how I didn't see the iPad as a replacement to textbooks just yet. Inkling, a new iPad app, manages to be the first to convince this author that we may be closer than we think.
iBooks, one can tap the top or bottom to quickly scroll, and then slide up or down to "turn" the page. Although the iBooks method is more eye catching, Inkling's method seems more natural, so this bode well for the overall design of the app. A big concern when converting to e-books involves how to quickly jump to and from pages. Inkling has several built-in features that seem to address easy page turns. There's a "Jump to Page..." option where you can enter a page number. You can bookmark pages for quick reference, and Inkling includes a "spine" on the left side that lets you navigate within sub-chapters.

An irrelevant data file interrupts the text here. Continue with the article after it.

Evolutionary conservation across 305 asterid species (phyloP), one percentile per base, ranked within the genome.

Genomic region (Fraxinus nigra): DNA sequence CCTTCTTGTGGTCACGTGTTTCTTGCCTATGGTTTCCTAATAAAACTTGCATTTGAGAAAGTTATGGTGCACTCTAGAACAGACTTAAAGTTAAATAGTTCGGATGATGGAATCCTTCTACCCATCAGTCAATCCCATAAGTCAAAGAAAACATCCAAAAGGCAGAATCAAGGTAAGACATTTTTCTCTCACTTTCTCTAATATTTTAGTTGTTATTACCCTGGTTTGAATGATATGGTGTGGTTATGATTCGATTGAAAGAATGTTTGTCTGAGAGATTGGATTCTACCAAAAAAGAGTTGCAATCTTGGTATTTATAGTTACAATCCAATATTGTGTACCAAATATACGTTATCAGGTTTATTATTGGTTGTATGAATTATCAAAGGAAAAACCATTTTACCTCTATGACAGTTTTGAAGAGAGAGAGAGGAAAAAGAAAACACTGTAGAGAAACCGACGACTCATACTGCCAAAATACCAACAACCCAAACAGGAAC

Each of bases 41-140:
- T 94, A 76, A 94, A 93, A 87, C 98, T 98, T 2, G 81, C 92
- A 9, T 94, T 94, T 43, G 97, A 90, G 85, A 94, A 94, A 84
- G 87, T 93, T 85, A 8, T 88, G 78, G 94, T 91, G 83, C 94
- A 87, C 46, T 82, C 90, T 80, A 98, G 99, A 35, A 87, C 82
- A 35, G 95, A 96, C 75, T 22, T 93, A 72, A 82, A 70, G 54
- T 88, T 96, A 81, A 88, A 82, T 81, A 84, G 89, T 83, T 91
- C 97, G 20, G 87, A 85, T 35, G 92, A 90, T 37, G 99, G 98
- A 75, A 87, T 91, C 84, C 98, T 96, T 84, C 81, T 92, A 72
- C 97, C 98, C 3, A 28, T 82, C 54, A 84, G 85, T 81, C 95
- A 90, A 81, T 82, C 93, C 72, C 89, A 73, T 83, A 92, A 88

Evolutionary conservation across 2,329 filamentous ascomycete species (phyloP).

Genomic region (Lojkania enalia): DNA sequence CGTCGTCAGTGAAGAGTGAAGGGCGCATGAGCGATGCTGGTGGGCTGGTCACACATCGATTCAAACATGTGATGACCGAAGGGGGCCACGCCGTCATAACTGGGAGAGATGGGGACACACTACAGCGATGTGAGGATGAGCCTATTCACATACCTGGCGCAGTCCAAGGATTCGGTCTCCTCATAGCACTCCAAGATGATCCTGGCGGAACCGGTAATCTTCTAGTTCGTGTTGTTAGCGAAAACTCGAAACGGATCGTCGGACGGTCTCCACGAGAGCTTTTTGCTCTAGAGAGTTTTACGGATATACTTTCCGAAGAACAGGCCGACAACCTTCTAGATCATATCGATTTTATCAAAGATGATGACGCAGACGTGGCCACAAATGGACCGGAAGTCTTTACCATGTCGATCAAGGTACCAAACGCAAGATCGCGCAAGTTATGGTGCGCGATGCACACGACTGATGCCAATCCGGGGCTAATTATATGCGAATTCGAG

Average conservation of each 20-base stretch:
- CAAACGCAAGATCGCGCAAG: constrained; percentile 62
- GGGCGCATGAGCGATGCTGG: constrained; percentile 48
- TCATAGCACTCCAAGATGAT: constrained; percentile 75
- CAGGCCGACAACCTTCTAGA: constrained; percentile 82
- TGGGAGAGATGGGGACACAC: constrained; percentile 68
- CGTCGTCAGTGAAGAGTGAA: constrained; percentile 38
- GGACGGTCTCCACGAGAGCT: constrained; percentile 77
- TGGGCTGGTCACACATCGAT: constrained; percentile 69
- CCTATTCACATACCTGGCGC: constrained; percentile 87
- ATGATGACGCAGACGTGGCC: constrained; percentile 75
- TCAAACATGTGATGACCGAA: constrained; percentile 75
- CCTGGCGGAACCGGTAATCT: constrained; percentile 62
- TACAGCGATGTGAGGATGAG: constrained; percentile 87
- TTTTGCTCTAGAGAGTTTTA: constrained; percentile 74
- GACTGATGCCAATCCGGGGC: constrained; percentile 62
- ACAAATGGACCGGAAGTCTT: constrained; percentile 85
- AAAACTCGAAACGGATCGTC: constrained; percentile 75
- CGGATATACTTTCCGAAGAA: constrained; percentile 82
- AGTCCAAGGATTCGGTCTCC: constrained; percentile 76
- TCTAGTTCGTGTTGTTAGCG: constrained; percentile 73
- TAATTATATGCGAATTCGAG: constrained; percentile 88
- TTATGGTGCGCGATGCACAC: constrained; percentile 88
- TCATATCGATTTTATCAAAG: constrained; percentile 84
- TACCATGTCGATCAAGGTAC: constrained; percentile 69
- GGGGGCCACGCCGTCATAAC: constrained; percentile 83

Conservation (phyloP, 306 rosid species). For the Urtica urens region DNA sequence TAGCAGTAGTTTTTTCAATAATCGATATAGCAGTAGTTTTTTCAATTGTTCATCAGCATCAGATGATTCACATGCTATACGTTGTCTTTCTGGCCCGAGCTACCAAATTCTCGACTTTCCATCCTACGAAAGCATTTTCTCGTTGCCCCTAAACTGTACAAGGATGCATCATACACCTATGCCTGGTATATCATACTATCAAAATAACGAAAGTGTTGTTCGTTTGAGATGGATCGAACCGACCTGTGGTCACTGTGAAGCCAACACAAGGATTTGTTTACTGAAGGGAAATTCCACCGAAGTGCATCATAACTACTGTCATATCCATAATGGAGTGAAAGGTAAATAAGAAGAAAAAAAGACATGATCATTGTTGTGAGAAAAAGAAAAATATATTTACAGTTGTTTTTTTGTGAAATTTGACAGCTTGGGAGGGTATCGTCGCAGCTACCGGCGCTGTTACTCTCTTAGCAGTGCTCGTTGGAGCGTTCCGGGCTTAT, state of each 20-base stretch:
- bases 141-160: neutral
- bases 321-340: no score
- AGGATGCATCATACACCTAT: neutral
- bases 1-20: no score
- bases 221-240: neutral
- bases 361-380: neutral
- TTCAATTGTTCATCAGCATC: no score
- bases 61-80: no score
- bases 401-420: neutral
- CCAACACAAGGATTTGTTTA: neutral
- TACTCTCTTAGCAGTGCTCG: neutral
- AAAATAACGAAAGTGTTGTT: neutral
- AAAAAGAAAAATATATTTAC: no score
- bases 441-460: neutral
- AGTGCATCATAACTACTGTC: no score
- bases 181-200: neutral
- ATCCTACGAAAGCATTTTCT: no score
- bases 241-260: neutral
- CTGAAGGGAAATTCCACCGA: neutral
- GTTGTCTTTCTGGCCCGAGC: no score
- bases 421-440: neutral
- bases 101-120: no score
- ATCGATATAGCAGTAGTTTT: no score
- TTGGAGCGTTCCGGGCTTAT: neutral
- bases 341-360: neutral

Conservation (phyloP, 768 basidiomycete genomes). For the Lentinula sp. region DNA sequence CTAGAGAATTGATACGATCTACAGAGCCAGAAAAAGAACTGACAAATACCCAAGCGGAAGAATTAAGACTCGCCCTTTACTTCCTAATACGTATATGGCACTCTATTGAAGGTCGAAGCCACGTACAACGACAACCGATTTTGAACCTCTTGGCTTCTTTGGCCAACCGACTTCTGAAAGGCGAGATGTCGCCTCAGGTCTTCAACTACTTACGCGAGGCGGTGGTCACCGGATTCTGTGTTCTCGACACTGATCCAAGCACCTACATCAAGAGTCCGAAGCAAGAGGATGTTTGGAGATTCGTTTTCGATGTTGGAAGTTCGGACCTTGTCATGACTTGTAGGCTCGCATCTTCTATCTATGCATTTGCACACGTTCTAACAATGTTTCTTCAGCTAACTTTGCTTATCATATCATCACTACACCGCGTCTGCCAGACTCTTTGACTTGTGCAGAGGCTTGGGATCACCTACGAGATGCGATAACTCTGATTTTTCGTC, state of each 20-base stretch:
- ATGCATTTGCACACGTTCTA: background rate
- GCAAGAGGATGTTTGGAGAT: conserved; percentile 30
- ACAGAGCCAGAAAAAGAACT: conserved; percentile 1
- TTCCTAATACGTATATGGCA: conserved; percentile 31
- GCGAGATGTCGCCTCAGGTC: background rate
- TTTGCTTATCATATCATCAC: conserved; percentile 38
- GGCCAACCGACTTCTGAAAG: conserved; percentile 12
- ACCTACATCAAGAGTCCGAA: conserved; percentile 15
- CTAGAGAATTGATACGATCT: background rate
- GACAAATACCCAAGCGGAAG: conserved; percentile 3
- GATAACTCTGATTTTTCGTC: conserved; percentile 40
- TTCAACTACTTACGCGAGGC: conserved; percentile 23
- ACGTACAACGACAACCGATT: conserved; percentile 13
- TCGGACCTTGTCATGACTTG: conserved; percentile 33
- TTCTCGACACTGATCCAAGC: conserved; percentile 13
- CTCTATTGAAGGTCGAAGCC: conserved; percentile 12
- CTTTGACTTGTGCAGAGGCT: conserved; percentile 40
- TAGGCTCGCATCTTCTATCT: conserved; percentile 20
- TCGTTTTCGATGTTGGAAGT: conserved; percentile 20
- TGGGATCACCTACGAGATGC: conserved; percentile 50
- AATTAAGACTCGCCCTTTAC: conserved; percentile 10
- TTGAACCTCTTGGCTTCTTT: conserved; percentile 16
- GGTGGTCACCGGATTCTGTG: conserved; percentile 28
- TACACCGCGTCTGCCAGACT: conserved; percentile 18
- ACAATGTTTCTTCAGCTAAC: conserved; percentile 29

Zinio, though you can adjust the overall text size in Inkling. In the Biology sample that I downloaded, I was able to explore three-dimensional models of molecules and as a Chemistry teacher, I have to say that this was quite impressive.
So, what's missing? Well, in a word, content. Until textbook publishers agree to put popularly purchased books into a format accessible by an iPad or another e-reader, we'll have to just live with the available samples and continue to dream about what the future could bring. With Inkling, we now have an idea of what can be accomplished, a confirmation that reading textbooks on the iPad can be done well, and in the end, our students will benefit from the dramatic increase in features offered.
Inkling is available for free in the App Store.
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